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Lybeck Ocean Harvester Company, Inc.


SKU: 7519
Product Details


Nicely engraved antique stock certificate from the Lybeck Ocean Harvester  Company, Inc. dating back to the 1920's. This document, which is signed by the company Vice President and Treasurer, was printed by Goes and measures approximately 11" (w) by 8 1/2" (h).



This certificate's vignette features an eagle atop a shield, clutching arrows and an olive branch in its talons.


You will receive the exact certificate pictured.

Please note condition problems in particular along bottom margin.

    Historical Context

    The Lybeck Ocean Harvester Company, Inc. was incorporated in Delaware in 1920.

    The Lybeck Ocean Harvester was a fish catching machine, for deep sea fishing and packing on wholesale scale, the invention of Captain Nels A. Lybeck. The “Liberator No. 1’’ was equipped with three 75 h.p. heavy oil Diesel engines for propulsion, and two 50 h.p. engines of the same type operating dynamos, generators, and conveyors.

    The Ocean Harvester was a completely equipped packing house plant to operate immediately at the source of supply - the ocean.

    The company's plan was to have sea planes located schools of fish - the Harvester and sea plane kept in communication by wireless telephone. Electricity entered largely into the fishing operations, making it possible to stun fish for a considerable distance ahead of the boat, so that, for the time being, even shark or porpoise were made helpless and float up in front of the oncoming boat.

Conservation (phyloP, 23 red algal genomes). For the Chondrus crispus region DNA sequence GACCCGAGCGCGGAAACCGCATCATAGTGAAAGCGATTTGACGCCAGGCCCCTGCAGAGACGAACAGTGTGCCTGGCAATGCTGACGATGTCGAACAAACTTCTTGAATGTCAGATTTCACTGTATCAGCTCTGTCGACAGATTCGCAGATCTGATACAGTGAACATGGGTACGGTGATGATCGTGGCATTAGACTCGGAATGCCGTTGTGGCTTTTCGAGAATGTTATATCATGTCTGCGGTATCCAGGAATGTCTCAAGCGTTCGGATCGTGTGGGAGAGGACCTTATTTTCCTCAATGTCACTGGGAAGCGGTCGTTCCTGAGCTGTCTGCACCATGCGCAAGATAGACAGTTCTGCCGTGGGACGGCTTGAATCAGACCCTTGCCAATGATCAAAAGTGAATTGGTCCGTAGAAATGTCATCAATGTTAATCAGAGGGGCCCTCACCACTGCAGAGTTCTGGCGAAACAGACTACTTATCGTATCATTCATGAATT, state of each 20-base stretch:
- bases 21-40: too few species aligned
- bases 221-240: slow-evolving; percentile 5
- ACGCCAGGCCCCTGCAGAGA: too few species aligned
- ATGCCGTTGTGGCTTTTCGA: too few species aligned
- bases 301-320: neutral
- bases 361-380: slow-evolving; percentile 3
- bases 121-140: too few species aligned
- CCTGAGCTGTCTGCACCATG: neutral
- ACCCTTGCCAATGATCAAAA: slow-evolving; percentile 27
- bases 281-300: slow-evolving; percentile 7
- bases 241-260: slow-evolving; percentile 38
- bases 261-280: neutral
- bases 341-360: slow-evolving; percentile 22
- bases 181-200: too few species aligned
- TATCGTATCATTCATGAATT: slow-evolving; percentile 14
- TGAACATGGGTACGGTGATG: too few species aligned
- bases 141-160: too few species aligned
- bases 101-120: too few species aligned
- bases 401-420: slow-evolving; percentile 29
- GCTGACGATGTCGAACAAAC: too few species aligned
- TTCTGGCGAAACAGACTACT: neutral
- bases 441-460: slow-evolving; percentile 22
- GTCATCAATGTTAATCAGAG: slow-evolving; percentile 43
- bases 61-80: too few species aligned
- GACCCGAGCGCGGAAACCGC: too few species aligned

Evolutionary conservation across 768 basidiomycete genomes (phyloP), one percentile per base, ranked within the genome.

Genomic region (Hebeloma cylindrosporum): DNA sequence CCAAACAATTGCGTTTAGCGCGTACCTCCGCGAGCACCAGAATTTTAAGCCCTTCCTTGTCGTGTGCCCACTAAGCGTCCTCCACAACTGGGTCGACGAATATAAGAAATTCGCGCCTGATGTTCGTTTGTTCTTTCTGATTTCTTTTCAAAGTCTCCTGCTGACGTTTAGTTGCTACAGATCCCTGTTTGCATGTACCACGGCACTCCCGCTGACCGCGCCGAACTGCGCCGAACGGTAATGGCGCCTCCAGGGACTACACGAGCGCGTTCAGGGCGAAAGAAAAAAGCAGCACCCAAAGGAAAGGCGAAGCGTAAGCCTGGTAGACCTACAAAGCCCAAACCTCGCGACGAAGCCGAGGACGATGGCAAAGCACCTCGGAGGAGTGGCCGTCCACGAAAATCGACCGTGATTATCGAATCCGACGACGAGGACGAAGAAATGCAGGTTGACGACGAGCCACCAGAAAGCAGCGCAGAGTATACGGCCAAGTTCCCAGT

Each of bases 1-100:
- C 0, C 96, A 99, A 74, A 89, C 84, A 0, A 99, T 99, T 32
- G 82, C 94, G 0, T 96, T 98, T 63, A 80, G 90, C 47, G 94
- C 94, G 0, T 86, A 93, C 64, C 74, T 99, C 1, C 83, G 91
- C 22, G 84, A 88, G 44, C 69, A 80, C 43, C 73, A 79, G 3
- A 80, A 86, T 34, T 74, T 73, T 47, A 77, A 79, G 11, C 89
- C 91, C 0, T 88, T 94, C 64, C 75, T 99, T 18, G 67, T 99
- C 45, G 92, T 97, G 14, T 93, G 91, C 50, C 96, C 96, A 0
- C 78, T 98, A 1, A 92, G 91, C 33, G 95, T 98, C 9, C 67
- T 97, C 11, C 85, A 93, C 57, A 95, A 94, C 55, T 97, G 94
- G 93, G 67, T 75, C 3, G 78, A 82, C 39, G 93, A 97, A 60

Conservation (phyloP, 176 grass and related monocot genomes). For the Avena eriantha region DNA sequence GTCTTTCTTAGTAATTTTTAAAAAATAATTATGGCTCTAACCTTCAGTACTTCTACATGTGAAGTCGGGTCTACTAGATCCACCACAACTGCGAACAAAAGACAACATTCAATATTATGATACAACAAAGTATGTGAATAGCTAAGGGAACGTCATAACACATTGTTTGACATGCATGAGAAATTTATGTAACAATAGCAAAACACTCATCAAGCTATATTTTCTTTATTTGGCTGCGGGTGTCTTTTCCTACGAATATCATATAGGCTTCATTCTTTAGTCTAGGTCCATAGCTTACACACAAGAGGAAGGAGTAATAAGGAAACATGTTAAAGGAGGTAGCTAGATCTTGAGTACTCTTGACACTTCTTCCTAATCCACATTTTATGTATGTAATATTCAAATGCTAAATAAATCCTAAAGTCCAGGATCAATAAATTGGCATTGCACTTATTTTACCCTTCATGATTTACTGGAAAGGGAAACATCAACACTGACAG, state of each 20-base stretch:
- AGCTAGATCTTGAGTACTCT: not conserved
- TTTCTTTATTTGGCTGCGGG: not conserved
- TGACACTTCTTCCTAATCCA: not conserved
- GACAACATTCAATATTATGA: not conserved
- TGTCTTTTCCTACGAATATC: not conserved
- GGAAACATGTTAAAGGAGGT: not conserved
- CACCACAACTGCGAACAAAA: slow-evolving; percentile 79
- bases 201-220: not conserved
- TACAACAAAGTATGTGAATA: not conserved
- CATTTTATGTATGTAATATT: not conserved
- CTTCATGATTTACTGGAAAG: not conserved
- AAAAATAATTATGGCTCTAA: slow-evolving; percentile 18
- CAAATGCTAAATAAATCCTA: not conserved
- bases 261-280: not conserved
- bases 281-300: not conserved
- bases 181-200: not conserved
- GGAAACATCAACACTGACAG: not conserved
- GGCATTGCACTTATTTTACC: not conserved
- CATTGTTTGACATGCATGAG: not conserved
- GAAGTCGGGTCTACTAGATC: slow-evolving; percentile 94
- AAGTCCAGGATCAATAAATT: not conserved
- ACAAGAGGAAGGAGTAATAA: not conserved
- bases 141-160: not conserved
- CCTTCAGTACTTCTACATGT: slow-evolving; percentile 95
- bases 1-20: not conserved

At night, powerful search-lights from the Harvester were directed into the water for a great distance ahead; an attraction bringing fish into the path of the boat all through its night operations.

    The fishing itself was mechanical and automatic. A scoop net, 50 feet wide, 20 feet deep, extended under water forward of the boat. This net was always open and in fishing position to be pushed into schools of fish. The net converged to a throat, 28 feet in from the lips of the wide open mouth, the entire maw being of closely meshed metal work.

    Conveyors at the throat of the net spilled the fish into sorting machines on the lower deck. From that point, packing house methods took care of the recovery of all the values, for food, for the industrial use of by products, and for stock feed and fertilizer. Company literature stated "Every fish is a good fish, and every part of every fish is a good part - good for some purpose. The Harvester will use everything but the smell."

    While a precursor to widely used current fishing methods, the company was dissolved in 1936.